Explore our obligations safeguarding sites and managing nature designations on an international level.
EC Council Directives on the Conservation of Wild Birds (79/409/EEC)
Under this Directive, the UK has accepted a commitment to take 'the requisite measures to preserve, maintain or re-establish a sufficient diversity and area of habitat' for 'all species of naturally occurring birds in the wild state'.
Over and above this, the UK is committed to taking special measures to conserve the habitats of certain rare or vulnerable species as well as all regularly occurring migratory species. Conservation measures include the designation of suitable areas as Special Protection Areas (SPAs) and procedures to protect these from damaging developments. Since the passage of the Habitats Directive, these procedures are the same as for SACs.
EC Council Directive on the Conservation of Natural Habitats and of Wild Fauna and Flora (92/43/EEC)
Member States have agreed to establish a European network of Special Areas of Conservation (SACs) which would maintain at, or restore to, a favourable conservation status the habitats and species of Community importance listed in annexes to the Directive.
The Directive includes procedures to protect SACs from damaging developments. Proposed developments not directly connected with or necessary to site management, which are likely to have a significant effect on an SAC or an SPA, either individually or in combination with other plans or projects, should be assessed according to their implications for the sites conservation objectives. The development may go ahead if, as a result of that assessment, it is found that it will not adversely affect the integrity of the site.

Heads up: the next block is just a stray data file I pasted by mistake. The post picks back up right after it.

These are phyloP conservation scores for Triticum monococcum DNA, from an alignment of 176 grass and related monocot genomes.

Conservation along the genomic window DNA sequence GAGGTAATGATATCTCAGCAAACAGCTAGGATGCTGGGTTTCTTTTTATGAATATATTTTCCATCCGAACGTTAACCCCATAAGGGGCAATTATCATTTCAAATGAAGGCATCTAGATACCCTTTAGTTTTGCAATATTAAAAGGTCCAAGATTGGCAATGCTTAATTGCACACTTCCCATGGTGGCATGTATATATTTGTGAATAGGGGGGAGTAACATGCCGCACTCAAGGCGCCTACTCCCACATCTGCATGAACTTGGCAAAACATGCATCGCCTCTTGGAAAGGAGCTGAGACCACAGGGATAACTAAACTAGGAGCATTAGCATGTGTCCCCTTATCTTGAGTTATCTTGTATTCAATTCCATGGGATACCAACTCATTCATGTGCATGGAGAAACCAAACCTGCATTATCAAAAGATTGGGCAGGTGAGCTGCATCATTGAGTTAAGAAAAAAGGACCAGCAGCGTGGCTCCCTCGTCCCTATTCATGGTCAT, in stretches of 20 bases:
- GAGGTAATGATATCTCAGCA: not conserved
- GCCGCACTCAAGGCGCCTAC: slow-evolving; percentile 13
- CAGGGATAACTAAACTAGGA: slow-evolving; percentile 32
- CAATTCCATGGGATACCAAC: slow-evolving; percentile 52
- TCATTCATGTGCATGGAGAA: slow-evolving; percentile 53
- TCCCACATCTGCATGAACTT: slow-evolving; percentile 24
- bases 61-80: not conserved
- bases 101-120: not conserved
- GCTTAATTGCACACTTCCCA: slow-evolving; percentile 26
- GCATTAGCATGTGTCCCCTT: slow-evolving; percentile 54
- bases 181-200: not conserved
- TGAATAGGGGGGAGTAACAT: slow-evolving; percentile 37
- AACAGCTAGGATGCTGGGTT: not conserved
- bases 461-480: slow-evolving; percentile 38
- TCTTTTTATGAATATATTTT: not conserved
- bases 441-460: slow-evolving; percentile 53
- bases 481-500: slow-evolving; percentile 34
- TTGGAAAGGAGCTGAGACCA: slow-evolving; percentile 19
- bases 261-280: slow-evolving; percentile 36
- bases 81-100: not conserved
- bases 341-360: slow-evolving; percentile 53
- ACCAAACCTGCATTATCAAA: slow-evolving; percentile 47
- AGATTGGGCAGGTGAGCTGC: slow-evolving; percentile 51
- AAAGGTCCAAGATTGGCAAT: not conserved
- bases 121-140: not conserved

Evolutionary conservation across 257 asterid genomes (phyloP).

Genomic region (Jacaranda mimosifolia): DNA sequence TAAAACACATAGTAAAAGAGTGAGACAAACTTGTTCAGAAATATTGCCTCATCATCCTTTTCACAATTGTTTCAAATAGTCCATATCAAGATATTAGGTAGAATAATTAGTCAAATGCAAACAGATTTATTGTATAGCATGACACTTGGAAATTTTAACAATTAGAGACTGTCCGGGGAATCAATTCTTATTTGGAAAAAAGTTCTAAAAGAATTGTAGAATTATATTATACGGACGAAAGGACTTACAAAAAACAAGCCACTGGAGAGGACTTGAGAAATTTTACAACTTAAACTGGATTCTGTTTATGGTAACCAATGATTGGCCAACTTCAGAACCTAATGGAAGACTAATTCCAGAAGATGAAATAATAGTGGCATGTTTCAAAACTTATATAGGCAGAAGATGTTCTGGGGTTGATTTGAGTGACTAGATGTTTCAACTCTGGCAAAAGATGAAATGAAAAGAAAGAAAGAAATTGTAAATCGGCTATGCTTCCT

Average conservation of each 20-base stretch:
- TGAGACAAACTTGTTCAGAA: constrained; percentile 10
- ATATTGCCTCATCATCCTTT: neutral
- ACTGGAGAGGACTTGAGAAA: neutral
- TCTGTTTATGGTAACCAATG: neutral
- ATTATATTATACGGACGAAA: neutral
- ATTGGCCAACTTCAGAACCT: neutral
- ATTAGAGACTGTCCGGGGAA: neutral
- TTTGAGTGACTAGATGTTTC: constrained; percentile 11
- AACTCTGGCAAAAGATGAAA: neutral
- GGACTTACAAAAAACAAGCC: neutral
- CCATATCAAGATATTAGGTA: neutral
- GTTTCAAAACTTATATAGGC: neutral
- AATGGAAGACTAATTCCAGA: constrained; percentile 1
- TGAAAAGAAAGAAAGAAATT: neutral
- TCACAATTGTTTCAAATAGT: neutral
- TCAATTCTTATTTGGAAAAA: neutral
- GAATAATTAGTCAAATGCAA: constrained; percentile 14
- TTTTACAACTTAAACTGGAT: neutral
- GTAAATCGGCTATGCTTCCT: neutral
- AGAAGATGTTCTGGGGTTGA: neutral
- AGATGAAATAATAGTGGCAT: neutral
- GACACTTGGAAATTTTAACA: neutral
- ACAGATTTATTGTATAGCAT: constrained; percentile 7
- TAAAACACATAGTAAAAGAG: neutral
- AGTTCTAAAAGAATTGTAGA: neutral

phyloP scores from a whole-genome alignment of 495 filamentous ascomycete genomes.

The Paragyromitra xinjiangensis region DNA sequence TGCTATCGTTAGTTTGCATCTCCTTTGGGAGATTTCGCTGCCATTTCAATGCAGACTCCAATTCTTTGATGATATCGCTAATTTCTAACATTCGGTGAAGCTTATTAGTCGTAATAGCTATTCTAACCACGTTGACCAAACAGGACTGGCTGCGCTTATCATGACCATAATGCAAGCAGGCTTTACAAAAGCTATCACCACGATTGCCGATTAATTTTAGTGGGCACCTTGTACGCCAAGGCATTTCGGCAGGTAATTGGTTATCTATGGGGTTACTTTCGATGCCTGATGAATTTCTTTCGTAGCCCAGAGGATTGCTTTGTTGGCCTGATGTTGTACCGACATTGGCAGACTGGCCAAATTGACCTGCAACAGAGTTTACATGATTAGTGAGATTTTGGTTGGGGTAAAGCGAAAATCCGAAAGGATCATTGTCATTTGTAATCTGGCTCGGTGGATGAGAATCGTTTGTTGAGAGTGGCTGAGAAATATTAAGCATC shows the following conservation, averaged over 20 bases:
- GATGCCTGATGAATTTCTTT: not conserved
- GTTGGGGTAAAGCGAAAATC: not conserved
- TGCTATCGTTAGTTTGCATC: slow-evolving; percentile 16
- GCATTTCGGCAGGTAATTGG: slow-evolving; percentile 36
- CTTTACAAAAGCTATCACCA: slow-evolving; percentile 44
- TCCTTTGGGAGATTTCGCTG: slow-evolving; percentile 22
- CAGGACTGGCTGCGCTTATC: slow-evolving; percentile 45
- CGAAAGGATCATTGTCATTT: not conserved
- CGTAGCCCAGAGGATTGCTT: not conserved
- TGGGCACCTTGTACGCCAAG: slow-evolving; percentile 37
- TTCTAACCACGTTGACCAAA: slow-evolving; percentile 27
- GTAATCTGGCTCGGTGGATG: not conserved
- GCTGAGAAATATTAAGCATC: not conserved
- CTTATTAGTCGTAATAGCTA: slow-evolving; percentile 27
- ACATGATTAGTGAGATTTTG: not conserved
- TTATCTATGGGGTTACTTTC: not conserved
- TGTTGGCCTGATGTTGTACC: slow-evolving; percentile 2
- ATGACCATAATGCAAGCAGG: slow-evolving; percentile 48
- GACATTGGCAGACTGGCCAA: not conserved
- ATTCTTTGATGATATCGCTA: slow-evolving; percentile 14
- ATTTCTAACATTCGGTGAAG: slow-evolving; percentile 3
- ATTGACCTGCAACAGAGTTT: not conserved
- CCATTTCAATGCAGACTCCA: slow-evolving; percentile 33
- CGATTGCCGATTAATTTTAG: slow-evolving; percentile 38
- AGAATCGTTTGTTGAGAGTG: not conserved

If the assessment shows there will be a negative effect, the scheme may only be allowed if there is no alternative solution and if there are imperative reasons of overriding public interest, including those of a social or economic nature. In such instances, Member States must take compensatory measures to preserve the overall coherence of the Natura 2000 (SPA/SAC) network.
For some habitats and species at particular risk, the tests of public interest are even more stringent.
Ramsar Convention on Wetlands of International Importance (Iran 1971)
The UK, as a contracting party to this Convention, has accepted responsibility to promote the conservation of wetlands of international significance within its territory.
There is an obligation for contracting parties to list and protect qualifying wetlands as Ramsar sites and to implement their land-use planning so as to promote the wise use of all wetlands.
Sites are included mainly for their important populations of wintering waterfowl as well as hydrological, zoological and botanical importance.